About Collaborative Assessment

Collaborative Assessment is the center piece of SLO assessment at Cerritos College. Assessment in general involves a five step process. Collaborative Assessment asks that all fulltime faculty and as many part-time faculty as possible work together to accomplish each step of the process. In this way, assessment becomes a collegial endeavor that shares best practices amongst faculty and promotes instructional consistency across sections.

Departments can best implement collaborative assessment by including SLOs as part of their monthly department meetings. In this way, departments involve more faculty members in the discussion and assessment of SLOs, and are better able to document their participation in the process, for these discussions would appear in the agenda and minutes of each meeting.

Following is an explanation of each step of the Collaborative Assessment process.

Step 1: Creating/ Reviewing SLOs

At the beginning of each academic year, department faculty work collaboratively to select the courses for which they wish to assess and review, write, or revise the SLOs. For those courses without SLOs or with only one or two SLOs, the faculty writes a core set of SLOs (approximately 4-6 for a 3 unit course). For those courses with four to six SLOs, the faculty may wish to revise the wording of particular SLOs or rewrite the SLOs altogether, based on the assessment of the previous academic year.

Also, when course outlines are due to be updated, department faculty can collaborate to align course outlines and course syllabi to course SLOs. The alignment process involves faculty in determining whether the course objectives address the SLOs and vice versa. A similar process of alignment can be used with SLOs and course syllabi. By doing so, faculty can determine how well each SLO is addressed in lectures, readings, and other assignments.

Step Two: Developing/Reviewing Assessment Tools

After deciding the SLOs to be assessed, department faculty develops or reviews the assessment tools for each SLO. In general, SLO assessment at Cerritos College takes five forms: essay, short answer, multiple-choice, skills testing, and surveys. The faculty determines which assessment type works best for the SLO they will be assessing, and they either develop an assessment tool or ensure that an existing one measures the knowledge and/or skills articulated in the SLO.

Next, faculty defines the criteria for the three assessment categories commonly used at Cerritos College: Good, Satisfactory, and Emergent. The "Good" and "Satisfactory" categories designate students who have, to differing degrees, demonstrated adequate mastery of the SLO. The "Emergent" category designates students who do not demonstrate adequate mastery of the SLO.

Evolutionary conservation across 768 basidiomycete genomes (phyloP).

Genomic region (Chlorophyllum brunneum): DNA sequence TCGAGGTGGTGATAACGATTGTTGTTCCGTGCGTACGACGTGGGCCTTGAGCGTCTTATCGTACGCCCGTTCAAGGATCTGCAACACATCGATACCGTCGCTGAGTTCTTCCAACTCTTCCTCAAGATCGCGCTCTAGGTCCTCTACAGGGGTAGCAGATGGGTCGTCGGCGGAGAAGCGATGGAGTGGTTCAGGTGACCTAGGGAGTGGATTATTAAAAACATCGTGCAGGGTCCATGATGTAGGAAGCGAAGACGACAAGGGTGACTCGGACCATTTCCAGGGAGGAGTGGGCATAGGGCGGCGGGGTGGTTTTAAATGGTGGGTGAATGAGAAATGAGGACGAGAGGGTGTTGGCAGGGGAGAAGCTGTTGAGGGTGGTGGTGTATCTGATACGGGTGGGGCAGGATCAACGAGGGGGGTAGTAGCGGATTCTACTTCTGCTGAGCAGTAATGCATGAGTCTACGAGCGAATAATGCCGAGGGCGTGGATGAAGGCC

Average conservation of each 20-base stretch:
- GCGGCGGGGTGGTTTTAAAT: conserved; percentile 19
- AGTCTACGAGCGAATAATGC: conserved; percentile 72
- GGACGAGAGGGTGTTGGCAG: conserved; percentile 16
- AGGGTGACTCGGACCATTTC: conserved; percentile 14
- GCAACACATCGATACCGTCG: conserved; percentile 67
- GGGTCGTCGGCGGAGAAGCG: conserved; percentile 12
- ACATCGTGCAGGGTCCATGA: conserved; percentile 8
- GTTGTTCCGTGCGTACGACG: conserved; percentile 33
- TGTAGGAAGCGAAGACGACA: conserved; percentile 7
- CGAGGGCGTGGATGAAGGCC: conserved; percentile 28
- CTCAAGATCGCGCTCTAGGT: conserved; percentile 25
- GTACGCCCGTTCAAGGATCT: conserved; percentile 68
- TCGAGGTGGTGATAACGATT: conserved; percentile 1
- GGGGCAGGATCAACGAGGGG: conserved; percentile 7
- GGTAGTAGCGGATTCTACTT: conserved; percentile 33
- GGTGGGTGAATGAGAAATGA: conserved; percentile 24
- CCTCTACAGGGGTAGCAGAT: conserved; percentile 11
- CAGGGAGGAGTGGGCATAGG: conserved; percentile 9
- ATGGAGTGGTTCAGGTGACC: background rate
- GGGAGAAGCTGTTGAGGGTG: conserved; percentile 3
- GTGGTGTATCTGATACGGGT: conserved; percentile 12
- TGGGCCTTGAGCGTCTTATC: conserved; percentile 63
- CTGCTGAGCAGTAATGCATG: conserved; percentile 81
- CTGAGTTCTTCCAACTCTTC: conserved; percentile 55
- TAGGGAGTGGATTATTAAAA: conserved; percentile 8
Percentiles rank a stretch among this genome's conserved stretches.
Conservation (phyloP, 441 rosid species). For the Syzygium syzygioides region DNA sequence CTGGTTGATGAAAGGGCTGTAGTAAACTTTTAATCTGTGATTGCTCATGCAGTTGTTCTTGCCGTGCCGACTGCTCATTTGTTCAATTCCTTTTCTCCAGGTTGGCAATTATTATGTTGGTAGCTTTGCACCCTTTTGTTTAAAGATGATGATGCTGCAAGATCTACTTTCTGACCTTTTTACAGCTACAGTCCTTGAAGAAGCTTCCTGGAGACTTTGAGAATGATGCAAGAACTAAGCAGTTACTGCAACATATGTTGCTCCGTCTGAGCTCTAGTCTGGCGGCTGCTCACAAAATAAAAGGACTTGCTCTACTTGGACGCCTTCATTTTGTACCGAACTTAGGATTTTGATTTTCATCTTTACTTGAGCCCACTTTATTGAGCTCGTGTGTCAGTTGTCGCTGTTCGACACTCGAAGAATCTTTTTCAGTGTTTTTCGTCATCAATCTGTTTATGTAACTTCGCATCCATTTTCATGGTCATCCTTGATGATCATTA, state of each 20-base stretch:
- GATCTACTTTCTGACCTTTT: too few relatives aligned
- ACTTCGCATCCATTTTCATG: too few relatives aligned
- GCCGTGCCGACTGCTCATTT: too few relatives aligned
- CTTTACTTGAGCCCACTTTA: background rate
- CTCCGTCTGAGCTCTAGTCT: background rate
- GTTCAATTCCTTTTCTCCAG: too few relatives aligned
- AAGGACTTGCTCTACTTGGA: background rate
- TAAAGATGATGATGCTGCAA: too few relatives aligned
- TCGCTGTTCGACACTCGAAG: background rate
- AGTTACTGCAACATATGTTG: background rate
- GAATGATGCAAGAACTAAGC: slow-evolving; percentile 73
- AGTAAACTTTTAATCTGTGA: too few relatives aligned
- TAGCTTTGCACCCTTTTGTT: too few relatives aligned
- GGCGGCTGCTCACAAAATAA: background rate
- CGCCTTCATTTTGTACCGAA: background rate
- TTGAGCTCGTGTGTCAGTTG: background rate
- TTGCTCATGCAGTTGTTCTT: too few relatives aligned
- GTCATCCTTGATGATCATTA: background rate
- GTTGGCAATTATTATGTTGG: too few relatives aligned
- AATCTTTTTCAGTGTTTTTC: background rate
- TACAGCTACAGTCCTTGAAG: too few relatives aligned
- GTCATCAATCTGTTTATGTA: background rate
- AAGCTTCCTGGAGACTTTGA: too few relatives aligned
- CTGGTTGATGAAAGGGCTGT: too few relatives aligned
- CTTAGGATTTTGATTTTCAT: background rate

The faculty choosing an essay or short answer assessment tool work together to create a rubric that identifies the criteria for each category. (click for further explanation and examples of rubrics). After developing the rubric, the department faculty either develops a common assignment to be used by all instructors, or they each develop an assignment that corresponds to the commonly-developed rubric.

For example, the Math Department, after developing a common rubric, had instructors include the same word problem on all final exams, whereas the Earth Science Department, after developing their common rubric, had instructors write their own questions for their final exams. Both methods have worked successfully.

While the short-answer and essay assessments rely on a common rubric to maintain consistency across different sections of the same course, the multiple-choice and skills-testing assessments must rely on a single set of questions or performances to maintain the same consistency. For this reason, faculty members spend much less time defining criteria and far more time developing common questions or performances.

For example, the Political Science Department faculty developed a set of multiple choice questions to assess how well students understand the three branches of the federal government. These questions were then distributed to each section of Political Science 101. Similarly, the Auto Body Department selected a set of skills that assessed the students' ability to prepare and paint a section of an automobile. Students in each section of the course performed these skills and the instructor assessed them accordingly.